I came across this list on a site called World War II Paratroopers where the author lists all known makers of US jump wings and glider qualification badges. The list includes a lot of manufacturers of which I do not yet have any photos in my article, so I would be grateful for any missing photos that people could send me!
New variations of the TL-122 keep turning up, but this one is extra special. This one was also sent to me by Tony Fitzgibbon. It’s an English Shimwell Alexander torch with small inspection mirrors and fiber optic cable. It’s ex Ministry of Defence. Not sure what it was used for, but it looks very professional in its carrying case! The fiber optic cable is plugged into the adaptor mounted into the lense ring.
Keep sending me any new variations you might come across!
Check out the full article on TL-122 flashlights.
Chris, a fellow collector from Germany sent me these photos a Superior Magneto wrist compass, new in the original box. The box is marked Compass Instrument and Optical Co. N.Y. and it comes with the sales receipt of a sporting goods store. So it looks like it was sold post-war for boating or other outdoor activities. But the compass itself is dated 4-45. A very rare and interesting find!
These collectors from China contacted me about this website they have where they provide details about original WW2 and other field gear. They also have a section on identifying fakes and reproductions.
The also kindly reposted my article with Tips for collectors and translated it into Chinese!
These are photos of the Market Garden trip I made with my son in August. I didn’t get around to posting them yet, but here they are, all 219 of them!
First you see photos from the Overloon war museum, which has a huge collection of vehicles! It is nothing like how I remember the museum from when I was little. I really recommend it.
Then you see photos from airborne related landmarks in the area where the 101st Airborne landed in Operation Market Garden:
- Veghel: the Klondike villa 101st Airborne that was the 501 PIR headquarters and the Kangaroo monument that’s just around the corner of it.
- St Oedenrode: Henkenshage castle, which was the headquarters of the 101st Airborne Division and the Monument to the Dutch, a gift to the people of Brabant from veterans of the 101st
- Son: monument marking the temporary US cemetery and the (new) bridge at Son
- Best: The Robert Cole Monument and the Joe Mann Monument, and finally the Wings of Liberation museum in Best.
The museum in Best was alright, but looking back, I would rather have driven around the area a bit more to see more landmarks.
As can be seen in the photo the marking 4/42 1 SL/E is nice and clear. 42 would be the year of manufacture, which can be deduced from the numbers on the other brassards, so 4/42 would be April 1942. SL the manufacturer? And E the lot code? We still don’t know for sure. Kenneth says he also could have bought a brassard with the same marking, but with an extra F added at the end.
I am amazed by the number of different codes that appears to exist. From the codes I have been able to gather from different collectors over the years, we can at least conclude:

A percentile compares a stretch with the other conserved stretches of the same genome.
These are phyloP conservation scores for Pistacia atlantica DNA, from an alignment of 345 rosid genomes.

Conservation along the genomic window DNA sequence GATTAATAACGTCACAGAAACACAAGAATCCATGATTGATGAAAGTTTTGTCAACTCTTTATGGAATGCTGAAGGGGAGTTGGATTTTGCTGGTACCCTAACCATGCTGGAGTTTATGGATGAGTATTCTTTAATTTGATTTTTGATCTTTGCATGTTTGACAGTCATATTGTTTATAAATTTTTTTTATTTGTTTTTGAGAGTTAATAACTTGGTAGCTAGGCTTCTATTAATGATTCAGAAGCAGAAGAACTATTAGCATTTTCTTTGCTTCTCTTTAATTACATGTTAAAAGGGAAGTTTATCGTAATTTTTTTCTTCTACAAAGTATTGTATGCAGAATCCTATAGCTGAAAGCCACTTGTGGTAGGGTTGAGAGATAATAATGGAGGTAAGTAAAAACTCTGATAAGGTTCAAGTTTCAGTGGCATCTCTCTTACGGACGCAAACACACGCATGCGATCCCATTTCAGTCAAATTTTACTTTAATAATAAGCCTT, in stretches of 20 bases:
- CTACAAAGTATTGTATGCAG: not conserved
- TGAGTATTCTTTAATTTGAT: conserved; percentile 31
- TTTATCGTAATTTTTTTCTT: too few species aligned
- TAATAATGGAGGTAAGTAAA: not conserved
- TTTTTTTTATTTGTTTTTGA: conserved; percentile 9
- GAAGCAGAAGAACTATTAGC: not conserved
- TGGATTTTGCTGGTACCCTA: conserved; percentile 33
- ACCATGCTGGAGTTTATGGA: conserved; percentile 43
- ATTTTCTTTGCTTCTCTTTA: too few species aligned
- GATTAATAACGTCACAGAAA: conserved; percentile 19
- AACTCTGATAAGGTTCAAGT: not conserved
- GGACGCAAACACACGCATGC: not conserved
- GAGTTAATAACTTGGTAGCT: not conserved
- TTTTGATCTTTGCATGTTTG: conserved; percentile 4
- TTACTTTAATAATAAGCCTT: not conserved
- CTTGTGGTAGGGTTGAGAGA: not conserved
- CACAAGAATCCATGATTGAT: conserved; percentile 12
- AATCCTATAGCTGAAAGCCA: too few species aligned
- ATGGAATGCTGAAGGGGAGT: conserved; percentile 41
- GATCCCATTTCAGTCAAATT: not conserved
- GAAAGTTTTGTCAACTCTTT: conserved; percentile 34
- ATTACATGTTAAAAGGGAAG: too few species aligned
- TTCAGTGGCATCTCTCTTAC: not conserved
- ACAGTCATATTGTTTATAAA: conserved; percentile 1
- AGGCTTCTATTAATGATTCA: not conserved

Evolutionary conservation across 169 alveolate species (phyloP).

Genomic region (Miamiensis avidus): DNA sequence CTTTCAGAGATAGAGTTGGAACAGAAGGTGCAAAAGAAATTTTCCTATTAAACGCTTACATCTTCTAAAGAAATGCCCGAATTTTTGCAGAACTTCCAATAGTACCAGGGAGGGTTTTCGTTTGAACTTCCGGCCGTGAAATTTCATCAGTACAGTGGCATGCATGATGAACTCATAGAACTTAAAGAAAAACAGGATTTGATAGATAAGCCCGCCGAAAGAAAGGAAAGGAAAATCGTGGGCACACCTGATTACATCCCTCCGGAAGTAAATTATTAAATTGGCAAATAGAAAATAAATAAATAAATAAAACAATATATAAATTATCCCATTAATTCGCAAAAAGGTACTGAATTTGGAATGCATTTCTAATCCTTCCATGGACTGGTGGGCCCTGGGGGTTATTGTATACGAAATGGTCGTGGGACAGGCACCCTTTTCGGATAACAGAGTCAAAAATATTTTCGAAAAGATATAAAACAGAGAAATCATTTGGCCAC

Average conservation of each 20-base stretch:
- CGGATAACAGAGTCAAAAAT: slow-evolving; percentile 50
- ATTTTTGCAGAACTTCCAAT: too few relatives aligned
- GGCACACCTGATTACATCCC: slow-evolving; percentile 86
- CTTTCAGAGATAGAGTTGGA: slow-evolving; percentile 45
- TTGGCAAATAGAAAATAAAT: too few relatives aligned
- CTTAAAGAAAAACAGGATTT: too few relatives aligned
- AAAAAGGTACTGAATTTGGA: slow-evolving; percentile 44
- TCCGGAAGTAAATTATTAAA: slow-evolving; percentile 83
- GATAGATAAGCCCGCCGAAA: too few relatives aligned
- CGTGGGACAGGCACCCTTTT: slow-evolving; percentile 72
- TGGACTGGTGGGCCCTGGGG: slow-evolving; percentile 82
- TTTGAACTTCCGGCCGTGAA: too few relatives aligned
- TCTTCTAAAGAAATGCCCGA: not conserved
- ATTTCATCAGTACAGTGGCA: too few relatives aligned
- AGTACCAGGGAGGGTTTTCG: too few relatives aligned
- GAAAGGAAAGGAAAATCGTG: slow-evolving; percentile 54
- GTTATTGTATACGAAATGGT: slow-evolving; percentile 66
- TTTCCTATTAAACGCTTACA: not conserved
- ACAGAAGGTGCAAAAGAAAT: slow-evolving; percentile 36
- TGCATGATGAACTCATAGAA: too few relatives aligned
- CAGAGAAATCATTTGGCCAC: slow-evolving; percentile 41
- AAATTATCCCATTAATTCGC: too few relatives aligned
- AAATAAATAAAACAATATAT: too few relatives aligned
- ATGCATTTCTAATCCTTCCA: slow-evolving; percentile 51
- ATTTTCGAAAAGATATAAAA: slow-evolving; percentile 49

– They were made from December 1939 to May 1944
– There were at least 5 different manufacturers
Refer to the list of codes in my article about WW2 gas detection brassards.
Note the grave of a Dutch parachutist and an example of grouped headstones of crew members of a plane who died together.
I photographed the unit insignia on the headstones.
It’s only 5 minutes from the Airborne Museum in Oosterbeek, and you should really visit both. In the autumn light and yellow leaves, the place looks really beautiful.
Overall, I liked the museum, although its focus is purely on the British parachute and glider operations in the area, so don’t expect to see any American uniforms and equipment. At the beginning of the exhibit, the larger picture of the Market Garden campaign is very well explained in a video. I liked that.
Among the special items I would like to point out the PPN-1A pathfinder beacon. See photos.
The exhibit in the basement was a bit disappointing to me. A lot of space with comparatively few items and a lot of audio info and text to read. I found it a bit tiresome. Maybe I wasn’t in the mood for a lot of reading anymore after visiting the rest of the museum.
Now this is something you don’t see every day. Two full boxes of what look like German Luftwaffe escape compasses going by the point markings on them. Chris Wright send me these photos. He bought this packet with compasses along with a collection of WWII items. They are very similar to the German compass in my article, but they seem a little large to for an escape compass (21mm wide) and it has a different shape of arrow. Could this have come from some German store room? Any info would be much appreciated.
Bruce Hollyn sent me this photo of a tiny escape compass. I had never seen one like this before, so I asked where he found it. Bruce told me he was in the USAF and during a inspection from higher HQ they were cleaning up and properly sorting inventory, which was according to the normal procedure. His intelligence officer stopped by their shop and gave him a box, saying they were no longer needed. As Bruce taught survival at the time, the officer thought his team could use them. There is no markings on these compasses at all. They are smaller than a penny in size, which makes them smaller than the average escape compass (see sizes in my article). From where they were found, I think we can safely assume they are US made, and definitely US issued, but hard to tell how old they are. They could be USAAF, so WW2 originally, but they could just as well be post-war. As always, we’d be interested to find out more about this type of compass if anyone knows.
Read the full article on escape compasses